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Shelter pursues greater domestic violence awareness

October 2, 2000

October may be Domestic Violence Awareness Month, but even MSU Safe Place director Holly Rosen admits the month could be better publicized.

Rosen said Safe Place, a shelter for targets of domestic violence, has not been doing as much advertising for the month as usual, causing many off-campus students to be unaware of the month.

“I’m not surprised by it,” Rosen said. “We do more programming and get the word out to students who live in the residence halls.”

In its broadest sense, domestic violence encompasses any assault made upon someone by their partner.

“In 95 percent of domestic violence cases a woman is the victim and a man is the assailant,” said Holly Seymour of the Council Against Domestic Assault.

According to a 1998 report issued by the U.S. Department of Justice, an estimated 960,000 incidents of violence occur against a current or former spouse, boyfriend or girlfriend every year.

Of these cases, women between the ages of 16 and 24 experienced the highest rates of intimate violence.

Fortunately, for those who have been targets of domestic violence, there is help available.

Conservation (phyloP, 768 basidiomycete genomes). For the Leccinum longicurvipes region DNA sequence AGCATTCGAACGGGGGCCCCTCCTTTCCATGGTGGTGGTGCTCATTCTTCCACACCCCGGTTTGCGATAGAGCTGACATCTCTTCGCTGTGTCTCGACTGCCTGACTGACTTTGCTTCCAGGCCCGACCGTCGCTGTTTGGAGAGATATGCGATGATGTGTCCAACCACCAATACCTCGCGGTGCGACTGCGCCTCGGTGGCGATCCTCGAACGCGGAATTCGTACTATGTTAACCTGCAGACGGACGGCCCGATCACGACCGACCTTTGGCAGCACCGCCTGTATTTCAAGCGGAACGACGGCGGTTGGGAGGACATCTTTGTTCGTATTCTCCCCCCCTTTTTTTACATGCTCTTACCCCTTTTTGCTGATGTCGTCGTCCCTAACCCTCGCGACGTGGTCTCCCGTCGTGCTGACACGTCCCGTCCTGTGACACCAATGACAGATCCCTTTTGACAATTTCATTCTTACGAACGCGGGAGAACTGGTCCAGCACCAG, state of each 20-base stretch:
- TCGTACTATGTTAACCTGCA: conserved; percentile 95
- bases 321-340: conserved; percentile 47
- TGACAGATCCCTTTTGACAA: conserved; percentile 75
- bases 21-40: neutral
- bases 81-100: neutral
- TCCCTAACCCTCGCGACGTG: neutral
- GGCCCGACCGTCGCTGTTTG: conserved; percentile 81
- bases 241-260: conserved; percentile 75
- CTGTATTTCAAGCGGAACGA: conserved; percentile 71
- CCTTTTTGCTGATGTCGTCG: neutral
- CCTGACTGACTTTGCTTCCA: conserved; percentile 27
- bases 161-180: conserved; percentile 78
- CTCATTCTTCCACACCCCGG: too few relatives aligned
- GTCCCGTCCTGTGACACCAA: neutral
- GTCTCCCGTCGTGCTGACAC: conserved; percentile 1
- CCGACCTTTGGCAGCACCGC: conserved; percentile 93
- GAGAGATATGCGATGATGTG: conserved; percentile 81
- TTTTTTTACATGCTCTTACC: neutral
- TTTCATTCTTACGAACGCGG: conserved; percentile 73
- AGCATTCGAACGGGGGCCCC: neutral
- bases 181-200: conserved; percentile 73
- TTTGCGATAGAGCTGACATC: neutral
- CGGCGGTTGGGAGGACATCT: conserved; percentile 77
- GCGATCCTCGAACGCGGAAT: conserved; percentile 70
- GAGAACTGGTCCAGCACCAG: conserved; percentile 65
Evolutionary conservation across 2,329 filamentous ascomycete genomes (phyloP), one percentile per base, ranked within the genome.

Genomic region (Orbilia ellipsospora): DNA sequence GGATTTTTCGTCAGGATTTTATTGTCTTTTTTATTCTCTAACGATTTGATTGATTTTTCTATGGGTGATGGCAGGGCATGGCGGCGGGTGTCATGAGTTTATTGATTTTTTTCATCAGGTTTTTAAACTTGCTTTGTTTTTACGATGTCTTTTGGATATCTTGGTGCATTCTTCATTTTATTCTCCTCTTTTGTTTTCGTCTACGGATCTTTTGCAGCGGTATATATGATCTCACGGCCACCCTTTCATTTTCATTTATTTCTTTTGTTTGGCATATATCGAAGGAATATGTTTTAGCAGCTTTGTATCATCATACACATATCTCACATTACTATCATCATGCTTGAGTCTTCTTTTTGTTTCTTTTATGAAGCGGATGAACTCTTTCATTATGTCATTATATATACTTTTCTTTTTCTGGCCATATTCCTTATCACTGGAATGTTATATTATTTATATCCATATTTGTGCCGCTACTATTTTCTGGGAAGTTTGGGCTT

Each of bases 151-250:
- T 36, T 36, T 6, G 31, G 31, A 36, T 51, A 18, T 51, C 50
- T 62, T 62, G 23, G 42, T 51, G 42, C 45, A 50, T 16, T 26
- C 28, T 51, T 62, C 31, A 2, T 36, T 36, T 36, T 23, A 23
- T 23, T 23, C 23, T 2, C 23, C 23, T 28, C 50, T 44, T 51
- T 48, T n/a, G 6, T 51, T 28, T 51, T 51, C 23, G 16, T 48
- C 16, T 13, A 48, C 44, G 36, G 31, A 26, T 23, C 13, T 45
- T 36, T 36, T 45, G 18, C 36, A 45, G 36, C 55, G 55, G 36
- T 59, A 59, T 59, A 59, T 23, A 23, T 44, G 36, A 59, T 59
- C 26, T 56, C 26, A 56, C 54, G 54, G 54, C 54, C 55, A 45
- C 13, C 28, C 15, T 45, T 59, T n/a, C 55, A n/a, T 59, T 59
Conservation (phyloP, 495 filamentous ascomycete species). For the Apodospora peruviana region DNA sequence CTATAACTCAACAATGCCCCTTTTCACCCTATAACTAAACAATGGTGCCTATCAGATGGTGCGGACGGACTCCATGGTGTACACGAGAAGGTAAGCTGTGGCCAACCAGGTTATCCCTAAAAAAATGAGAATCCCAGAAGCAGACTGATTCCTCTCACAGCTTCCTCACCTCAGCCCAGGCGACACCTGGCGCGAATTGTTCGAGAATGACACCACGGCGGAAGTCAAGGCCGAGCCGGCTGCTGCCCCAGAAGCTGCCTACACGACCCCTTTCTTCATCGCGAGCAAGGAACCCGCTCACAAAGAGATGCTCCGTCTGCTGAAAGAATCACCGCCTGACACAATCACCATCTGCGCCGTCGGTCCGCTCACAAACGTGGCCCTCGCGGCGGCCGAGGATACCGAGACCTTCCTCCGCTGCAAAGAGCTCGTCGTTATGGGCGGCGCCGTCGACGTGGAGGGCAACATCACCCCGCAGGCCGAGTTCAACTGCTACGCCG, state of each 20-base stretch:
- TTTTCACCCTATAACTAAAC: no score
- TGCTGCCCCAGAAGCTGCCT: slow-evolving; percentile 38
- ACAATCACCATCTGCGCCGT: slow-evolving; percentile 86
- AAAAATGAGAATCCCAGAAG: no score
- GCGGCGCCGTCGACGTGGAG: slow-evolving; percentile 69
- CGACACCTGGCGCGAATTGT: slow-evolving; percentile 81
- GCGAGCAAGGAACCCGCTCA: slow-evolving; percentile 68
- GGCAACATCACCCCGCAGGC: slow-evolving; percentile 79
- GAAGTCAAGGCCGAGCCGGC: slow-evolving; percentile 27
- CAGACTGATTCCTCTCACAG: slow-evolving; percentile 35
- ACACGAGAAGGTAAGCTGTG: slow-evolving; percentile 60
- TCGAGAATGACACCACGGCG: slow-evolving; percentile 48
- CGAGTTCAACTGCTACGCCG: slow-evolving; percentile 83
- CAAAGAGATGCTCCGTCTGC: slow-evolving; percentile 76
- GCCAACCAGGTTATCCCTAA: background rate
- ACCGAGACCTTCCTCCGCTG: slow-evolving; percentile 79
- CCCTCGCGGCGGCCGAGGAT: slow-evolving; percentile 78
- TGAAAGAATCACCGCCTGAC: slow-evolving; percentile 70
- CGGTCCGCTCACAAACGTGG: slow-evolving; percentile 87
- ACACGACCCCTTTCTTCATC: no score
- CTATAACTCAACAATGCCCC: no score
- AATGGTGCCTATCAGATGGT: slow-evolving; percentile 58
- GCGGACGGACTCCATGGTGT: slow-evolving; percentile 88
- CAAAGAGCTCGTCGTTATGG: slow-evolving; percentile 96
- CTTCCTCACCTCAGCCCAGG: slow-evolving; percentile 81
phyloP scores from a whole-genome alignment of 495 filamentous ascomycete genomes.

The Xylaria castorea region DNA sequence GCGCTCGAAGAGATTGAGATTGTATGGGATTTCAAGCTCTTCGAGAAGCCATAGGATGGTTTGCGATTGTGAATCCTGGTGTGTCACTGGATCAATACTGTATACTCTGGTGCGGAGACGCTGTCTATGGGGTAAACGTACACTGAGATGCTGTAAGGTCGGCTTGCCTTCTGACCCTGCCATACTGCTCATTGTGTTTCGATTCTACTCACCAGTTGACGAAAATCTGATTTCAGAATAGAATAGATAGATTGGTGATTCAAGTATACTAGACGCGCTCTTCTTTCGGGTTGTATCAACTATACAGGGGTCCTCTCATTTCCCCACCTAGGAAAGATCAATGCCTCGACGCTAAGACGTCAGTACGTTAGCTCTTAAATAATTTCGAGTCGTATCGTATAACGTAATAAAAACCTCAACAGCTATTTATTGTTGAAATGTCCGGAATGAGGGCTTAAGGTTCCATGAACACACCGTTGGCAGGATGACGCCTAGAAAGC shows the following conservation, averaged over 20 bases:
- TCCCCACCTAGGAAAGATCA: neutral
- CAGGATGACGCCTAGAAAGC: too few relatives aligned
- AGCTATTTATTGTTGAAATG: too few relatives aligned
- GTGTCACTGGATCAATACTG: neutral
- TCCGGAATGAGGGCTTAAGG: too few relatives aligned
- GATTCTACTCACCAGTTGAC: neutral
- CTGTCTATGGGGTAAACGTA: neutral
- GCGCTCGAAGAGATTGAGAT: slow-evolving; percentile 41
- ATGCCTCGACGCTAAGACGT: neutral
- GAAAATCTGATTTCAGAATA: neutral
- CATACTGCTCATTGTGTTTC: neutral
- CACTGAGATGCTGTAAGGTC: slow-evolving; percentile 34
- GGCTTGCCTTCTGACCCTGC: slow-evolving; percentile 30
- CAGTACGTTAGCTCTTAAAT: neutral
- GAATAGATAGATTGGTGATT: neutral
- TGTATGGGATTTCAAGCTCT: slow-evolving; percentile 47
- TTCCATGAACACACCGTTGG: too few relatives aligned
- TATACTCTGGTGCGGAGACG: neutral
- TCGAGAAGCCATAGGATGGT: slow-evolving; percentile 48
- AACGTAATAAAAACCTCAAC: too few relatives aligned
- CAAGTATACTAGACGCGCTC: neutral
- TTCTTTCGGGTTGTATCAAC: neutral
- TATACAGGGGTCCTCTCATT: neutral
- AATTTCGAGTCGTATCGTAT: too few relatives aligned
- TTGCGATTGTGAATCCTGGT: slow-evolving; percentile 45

In 1994, Joanne McPherson, wife of MSU President M. Peter McPherson, took on the issue of domestic violence by opening Safe Place.

“The shelter in Lansing was full and so they denied shelter to victims,” Rosen said. “Joanne McPherson didn’t want that to happen here.”

Rosen said Safe Place offers more than just a place to stay.

“We offer support groups, one-on-one counseling, advocacy programs, programs for children who have been abused and a 24-hour crisis line,” she said.

In 1996, Capital Area Response Effort (CARE) was founded in an effort to help area police departments in their fight against domestic violence. CARE counselors work with domestic violence survivors to get them the help that they need.

“A group of service providers felt there was a need for something like this (CARE) in the community that would directly help victims of domestic violence,” CARE community education director Jennifer Lawton said.

Still another organization designated to helping survivors of domestic violence is the Council Against Domestic Assault.

To further educate the public, CADA, CARE and MSU Safe Place will be involved in advocacy programs throughout the month of October. A candlelight vigil is scheduled from 6 p.m. to 8 p.m. on Oct. 26 in the rose garden of Francis Park, 2600 Moores River Drive in Lansing. Also, the Clothesline Project, a project where survivors of domestic violence design T-shirts for exhibit, will be shown at the District Court today and also at Sparrow Hospital, 1215 E. Michigan Ave., on Oct. 18.

Despite off-campus activities, some students feel that MSU could do more to educate the university about domestic violence and the options available to survivors.

“(The university) should bring in speakers encouraging students to become involved in (MSU) Safe Place and making students aware of their options,” criminal justice senior Jennifer Reed said. “I think it’s important for students to know what opportunities are available.”


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